How to unmask a chicken coop scammers website (or any other) in just a few simple steps:
• Click a social media icon like Facebook. You will probably land on a free website builders social page, like Wix. Scammers don’t have social media pages with a fervent following of fans.
• Check the provided business address on Google maps (https://www.google.co.za/maps). Usually, the location is in some town in a distant province, making it difficult to visit in person.
• Scammers don’t accept credit card payments, as it would be easy for the defrauded person to get the money back.
• Drop an image from the suspected website into Google search (https://www.google.com/) for an image reversal search. You will learn a lot about those products, who else uses these pictures and where those images originated.
• If it is a South African website, do a web address look-up on the ‘co.za’ Domain Administration (https://coza.net.za/) database Whois (https://coza.net.za/whois.shtml). Enter the web address and look at the date at ‘creationdate‘. Fraudsters’ websites have usually only been registered recently by someone outside South Africa.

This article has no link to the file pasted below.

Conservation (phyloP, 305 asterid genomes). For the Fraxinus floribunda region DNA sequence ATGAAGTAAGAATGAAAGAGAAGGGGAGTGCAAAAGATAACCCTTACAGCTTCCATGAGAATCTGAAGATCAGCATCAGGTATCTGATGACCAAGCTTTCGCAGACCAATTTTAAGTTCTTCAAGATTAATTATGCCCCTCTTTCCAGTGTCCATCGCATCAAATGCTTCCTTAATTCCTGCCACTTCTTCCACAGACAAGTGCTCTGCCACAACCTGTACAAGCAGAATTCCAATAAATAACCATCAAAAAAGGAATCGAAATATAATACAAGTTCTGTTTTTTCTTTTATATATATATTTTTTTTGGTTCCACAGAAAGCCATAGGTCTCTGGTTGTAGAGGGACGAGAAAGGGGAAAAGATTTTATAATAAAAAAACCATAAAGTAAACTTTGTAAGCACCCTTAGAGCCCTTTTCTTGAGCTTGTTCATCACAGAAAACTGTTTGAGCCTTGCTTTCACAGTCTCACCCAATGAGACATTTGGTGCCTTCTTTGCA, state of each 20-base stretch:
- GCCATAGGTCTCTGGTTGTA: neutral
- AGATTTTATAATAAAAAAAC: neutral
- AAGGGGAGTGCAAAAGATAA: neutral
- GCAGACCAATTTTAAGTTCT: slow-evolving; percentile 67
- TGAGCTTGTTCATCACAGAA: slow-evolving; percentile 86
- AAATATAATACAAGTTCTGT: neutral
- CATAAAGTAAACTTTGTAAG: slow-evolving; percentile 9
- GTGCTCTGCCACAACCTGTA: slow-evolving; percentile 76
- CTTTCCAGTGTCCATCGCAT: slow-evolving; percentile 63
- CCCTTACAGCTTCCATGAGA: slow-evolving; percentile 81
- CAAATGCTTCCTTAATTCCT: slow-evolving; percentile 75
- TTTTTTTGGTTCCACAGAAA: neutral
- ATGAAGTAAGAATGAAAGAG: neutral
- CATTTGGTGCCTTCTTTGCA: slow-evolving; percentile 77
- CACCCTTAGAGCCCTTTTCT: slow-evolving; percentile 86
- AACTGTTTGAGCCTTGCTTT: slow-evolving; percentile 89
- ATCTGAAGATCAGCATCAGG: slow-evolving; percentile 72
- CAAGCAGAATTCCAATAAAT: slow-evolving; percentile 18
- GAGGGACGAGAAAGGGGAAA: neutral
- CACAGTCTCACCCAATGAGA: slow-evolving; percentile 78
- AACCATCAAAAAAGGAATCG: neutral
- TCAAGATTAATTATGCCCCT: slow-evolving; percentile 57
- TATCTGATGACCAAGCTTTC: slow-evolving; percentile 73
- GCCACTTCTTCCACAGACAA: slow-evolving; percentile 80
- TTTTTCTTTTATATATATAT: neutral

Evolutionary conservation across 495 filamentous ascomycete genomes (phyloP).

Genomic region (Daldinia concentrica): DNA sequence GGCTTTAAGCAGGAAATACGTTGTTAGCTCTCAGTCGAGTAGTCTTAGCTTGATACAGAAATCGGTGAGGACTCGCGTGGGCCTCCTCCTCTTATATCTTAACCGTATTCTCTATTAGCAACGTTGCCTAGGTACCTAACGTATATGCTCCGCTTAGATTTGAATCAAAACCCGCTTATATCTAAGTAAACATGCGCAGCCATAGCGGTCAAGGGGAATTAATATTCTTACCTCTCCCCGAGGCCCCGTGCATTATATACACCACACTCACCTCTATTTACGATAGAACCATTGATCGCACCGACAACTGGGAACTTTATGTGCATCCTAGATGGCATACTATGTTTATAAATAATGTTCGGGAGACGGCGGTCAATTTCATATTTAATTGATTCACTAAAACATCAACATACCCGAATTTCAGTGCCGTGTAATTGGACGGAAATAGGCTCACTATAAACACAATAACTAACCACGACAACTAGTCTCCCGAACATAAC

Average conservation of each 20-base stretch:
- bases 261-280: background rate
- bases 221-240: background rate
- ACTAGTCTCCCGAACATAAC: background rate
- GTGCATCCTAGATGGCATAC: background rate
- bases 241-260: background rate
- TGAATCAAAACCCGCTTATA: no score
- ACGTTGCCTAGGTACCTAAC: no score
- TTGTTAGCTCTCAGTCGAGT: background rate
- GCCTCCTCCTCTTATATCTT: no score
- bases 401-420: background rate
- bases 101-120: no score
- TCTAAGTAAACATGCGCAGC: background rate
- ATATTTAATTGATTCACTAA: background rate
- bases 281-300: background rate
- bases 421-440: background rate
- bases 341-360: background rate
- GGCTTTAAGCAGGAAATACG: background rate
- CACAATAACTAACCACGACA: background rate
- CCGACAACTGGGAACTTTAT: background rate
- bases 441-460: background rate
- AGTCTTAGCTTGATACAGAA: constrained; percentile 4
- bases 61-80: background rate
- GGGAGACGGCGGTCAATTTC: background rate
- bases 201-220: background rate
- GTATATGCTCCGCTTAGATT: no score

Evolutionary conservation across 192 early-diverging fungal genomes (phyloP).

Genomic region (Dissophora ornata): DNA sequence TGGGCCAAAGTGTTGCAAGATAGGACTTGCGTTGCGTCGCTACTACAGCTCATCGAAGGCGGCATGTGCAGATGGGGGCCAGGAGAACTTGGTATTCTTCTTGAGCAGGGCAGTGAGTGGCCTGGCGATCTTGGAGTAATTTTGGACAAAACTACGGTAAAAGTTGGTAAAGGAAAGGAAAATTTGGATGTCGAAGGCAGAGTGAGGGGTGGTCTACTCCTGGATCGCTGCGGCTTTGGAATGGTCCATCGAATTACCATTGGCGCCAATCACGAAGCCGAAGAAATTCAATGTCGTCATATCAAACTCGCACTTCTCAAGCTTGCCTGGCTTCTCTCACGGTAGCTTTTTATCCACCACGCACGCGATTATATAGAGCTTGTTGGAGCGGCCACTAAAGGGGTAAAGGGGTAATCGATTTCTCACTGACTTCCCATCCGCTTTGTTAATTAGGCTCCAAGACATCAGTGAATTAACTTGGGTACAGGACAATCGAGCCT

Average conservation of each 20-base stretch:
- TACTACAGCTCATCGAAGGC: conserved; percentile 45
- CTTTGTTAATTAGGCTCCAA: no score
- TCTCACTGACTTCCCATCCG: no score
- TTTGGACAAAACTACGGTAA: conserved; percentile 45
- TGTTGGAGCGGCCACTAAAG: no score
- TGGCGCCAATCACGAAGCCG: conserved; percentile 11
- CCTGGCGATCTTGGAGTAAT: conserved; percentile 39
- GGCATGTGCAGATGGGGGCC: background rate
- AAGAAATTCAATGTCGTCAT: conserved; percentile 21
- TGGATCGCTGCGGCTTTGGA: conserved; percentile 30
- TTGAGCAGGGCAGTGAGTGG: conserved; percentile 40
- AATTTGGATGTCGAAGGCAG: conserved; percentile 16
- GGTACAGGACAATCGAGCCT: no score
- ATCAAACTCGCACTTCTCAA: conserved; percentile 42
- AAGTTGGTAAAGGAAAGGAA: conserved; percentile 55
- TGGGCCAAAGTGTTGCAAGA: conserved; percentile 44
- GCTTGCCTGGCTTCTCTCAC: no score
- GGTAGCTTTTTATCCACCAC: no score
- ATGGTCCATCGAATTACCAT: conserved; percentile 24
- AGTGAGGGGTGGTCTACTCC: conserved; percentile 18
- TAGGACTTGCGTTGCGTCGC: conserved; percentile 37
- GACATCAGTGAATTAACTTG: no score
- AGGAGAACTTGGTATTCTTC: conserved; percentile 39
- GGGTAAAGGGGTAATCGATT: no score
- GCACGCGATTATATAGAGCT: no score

• Check the refund and returns promises. You will be lulled into total peace of mind. There will be a “no questions asked 100% money-back guarantee”, and they shall even cover the cost of returns shipping cost.
• Look them up on Hello Peter (https://www.hellopeter.com/). Even if they started their fraudulent business not that long ago, some victim would voice their warnings soon.
• Compare products and prices with other suppliers. Are the prices too good to be true?